The east became ever brighter. He felt like he needed to get to wherever that light was coming from. His energy started to build as the glow got brighter. He moved from a foot-dragging shuffle to an uneven trot. Within minutes he was running as fast as he could. As the sky turned from black to blue and the east became orange-red, he had the sense that reaching that mysterious light was the most important thing he would ever do. His bare feet were bloody from the rocks but he didn't notice. He was not a man with a body that could feel pain; he was a soul flying toward its destiny, his body merely a vehicle.
Suddenly, the most unexpected thing happened. From the center of the eastern glow came a piercing yellow light that was so bright it burned his eyes. He covered his face and screamed like a wounded animal. He momentarily fumbled around in circles, trying to look at the light between his fingers and finding to his surprise that it hurt more and more each time he tried to gaze at it. This setback lasted only a few seconds, for he accepted this new development unquestioningly and continued his mad dash.
Soon the big yellow light became an orb that lifted off the ground. As it continued to rise he became less sure that he was running in the right direction. After a while he could see that to reach the sphere he needed to go up, not east. He saw the distant peaks and knew what he had to do.
For the rest of the morning he ran at top speed towards and then up the steep, lifeless mountains. He jumped improbably over giant crags like a billy goat and plowed his way up through the scree. Shortly before high noon, he reached the summit. As the yellow ball moved overhead he jumped up like a child trying to get at a cookie jar placed just out of reach.
The moment passed and he failed. He was sure he'd almost gotten it, though. As the hot yellow disc started to descend, he was able to see that it would touch land again in the west. He ran down the mountain as fast as his legs would take him. Several times he fell down great heights, twisting limbs and breaking ribs. He took no notice of his injuries and kept rolling down the mountain like one of the many rocks he displaced, determined to reach the horizon before the light did.
Returning at last to the plain, he made a marathon sprint to the west. In time the light got there ahead of him. He howled in despair. As the orb dipped and fell out of sight, he became completely disoriented and bereft of energy, stumbled around aimlessly, and eventually collapsed into a stony ditch, where he twitched nervously in a restless sleep.

Can't Be Late

He was in a hurry as he crossed the busy four-lane road. As he passed the median, coming from his right were two cars and a bicycle abreast of each other. He carelessly stepped out in front of the bicycle, causing the rider to swerve in front of one of the cars. The car hit the bicyclist and sent him hurtling through the air into the windshield of a car coming from the other direction. That car lost control and veered off to the right, plowing into some pedestrians and another car coming out from a side street. These two wrecked cars suddenly blocked traffic. A speeding tractor trailer carrying a tank full of gasoline had no time to stop and rammed into the two cars, causing it to slide forward on its side across the median and into an oncoming bus full of people. The truck and bus went up in a gigantic fireball, sending flames two hundred feet into the air and blowing out the fronts of four apartment buildings.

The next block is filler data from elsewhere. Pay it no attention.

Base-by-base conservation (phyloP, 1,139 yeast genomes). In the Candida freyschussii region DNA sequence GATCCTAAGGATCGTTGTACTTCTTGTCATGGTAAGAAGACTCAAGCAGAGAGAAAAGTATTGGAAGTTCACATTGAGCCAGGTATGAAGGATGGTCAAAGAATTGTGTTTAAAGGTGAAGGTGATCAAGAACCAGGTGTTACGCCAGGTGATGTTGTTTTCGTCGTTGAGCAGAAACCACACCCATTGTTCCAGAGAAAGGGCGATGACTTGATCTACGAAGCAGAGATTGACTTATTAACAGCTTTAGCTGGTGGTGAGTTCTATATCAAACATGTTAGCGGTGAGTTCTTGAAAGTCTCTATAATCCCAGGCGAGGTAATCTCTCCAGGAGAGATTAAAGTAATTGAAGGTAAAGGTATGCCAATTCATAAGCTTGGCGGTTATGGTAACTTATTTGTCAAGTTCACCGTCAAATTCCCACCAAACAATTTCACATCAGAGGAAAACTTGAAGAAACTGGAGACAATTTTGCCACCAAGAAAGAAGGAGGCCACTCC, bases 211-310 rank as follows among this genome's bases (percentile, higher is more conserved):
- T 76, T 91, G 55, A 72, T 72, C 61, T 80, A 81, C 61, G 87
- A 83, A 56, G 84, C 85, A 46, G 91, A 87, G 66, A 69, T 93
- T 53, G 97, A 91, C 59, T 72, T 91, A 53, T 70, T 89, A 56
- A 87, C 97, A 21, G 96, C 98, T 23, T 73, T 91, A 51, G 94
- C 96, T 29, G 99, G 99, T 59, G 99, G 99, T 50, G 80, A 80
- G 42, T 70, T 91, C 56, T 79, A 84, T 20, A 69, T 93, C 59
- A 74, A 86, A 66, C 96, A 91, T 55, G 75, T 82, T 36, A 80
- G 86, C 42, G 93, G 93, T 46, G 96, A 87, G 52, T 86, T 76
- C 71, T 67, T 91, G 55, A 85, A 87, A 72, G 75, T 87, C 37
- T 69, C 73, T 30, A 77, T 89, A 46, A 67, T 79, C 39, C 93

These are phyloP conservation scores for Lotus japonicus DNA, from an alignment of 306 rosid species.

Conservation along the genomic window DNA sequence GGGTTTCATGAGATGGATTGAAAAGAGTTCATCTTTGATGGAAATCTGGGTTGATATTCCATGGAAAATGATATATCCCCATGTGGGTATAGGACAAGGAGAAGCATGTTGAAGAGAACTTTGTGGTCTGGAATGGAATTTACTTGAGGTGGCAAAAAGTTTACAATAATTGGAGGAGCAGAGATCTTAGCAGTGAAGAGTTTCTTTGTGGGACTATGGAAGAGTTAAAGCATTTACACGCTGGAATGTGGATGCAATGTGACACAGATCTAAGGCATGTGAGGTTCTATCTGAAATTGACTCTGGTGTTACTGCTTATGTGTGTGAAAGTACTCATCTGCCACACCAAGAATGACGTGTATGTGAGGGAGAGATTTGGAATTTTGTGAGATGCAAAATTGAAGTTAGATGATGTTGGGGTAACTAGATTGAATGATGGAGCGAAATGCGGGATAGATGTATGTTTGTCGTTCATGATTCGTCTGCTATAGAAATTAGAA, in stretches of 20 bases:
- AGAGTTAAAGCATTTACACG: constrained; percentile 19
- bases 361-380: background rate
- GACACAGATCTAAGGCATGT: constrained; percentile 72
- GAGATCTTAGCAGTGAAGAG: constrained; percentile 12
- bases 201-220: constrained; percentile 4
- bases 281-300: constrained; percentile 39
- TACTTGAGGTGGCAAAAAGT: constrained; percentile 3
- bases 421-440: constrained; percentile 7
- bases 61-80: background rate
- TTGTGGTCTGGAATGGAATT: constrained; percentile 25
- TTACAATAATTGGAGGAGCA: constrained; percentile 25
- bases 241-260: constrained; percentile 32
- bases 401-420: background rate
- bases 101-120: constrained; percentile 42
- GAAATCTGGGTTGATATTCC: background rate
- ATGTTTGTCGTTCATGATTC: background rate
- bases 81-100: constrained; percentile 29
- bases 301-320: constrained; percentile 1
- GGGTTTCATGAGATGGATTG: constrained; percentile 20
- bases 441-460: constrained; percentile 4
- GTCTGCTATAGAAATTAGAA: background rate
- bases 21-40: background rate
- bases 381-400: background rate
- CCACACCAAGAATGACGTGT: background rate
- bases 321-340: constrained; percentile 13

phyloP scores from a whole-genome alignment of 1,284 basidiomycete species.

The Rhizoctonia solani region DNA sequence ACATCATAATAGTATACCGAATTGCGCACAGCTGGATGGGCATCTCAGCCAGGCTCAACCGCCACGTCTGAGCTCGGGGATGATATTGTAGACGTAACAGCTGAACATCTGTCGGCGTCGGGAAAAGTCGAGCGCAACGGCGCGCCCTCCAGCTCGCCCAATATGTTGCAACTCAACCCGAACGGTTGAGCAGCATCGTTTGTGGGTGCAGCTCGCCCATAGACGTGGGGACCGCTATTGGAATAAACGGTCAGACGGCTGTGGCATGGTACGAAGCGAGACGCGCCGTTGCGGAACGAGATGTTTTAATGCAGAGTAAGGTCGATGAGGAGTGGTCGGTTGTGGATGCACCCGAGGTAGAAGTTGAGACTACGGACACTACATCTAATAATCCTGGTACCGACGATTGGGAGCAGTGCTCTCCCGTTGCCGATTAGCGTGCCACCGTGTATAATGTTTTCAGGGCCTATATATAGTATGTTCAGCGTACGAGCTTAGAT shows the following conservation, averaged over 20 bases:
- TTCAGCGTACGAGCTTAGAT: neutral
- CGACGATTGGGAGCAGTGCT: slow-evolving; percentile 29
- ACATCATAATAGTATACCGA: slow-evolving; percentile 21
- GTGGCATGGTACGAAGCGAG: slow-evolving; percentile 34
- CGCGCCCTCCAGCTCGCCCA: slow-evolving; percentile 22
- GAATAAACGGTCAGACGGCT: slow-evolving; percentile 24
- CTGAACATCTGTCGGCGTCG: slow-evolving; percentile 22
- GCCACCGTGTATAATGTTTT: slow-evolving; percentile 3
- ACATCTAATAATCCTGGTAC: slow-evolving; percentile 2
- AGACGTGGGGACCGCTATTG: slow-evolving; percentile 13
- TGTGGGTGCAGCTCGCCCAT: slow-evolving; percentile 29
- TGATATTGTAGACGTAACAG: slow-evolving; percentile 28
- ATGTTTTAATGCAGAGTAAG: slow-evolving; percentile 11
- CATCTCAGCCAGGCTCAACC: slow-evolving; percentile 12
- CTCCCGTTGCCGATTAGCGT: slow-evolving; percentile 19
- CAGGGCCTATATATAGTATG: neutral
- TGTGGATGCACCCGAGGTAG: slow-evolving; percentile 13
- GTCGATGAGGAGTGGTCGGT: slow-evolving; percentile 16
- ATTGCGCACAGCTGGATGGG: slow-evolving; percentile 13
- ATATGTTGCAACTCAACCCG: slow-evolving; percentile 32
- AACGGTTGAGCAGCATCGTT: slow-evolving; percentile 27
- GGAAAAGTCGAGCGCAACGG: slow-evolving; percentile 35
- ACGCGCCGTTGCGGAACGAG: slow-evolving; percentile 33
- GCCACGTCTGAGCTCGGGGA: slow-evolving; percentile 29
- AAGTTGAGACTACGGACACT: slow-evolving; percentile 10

The man stood dumbfounded for a moment and surveyed the carnage. People were wailing as their loved ones were so suddenly and violently ripped out of their lives. Others were running around on fire, screaming amidst the mangled corpses and maimed survivors. The whole scene unfolded in less than five seconds. The man looked around for another four or five seconds, looked at his watch, and then continued hurrying on to his appointment.

Exotic Pet Shop

While walking down the street in downtown Kyoto one night I saw a shop with two cages to the left of the entrance. The upper cage was full of vampire bats. A drunken salaryman was poking the bats with a stick through the bars. All they wanted to do was hang upside down in peace. They kept trying to find a spot in the cage that was out of his reach. In the lower cage was a large capybara surrounded by about half a dozen prairie dogs. They went unmolested.
I stepped inside the shop. The floor was glass. Under the glass were tarantulas, scorpions, and other dangerous creepy crawlies. At waist level in the front room were several glass cases filled with poisonous snakes. In the back was a wolf in a cage. To the left of the wolf was a lioness on a chain. There was no barrier between the lion and the customers. She paced back and forth, angrily or hungrily or both, eyeing all the humans that passed by. She had a price tag for 100,000 yen, which was about 9,000 dollars at the time.
Upstairs it was a completely different vibe. There were dozens of exotic housecats lounging about. Some of them were the biggest housecats I'd ever seen. There were Persians and Egyptians and Siamese. Several cushy armchairs and sofas were placed about the room to encourage lingering and petting. The lights were low and the music was soft. It was quite a contrast to the deadly menagerie downstairs.
Leaving the shop a little while later, I saw that the same drunken salaryman was still outside tormenting those poor vampire bats.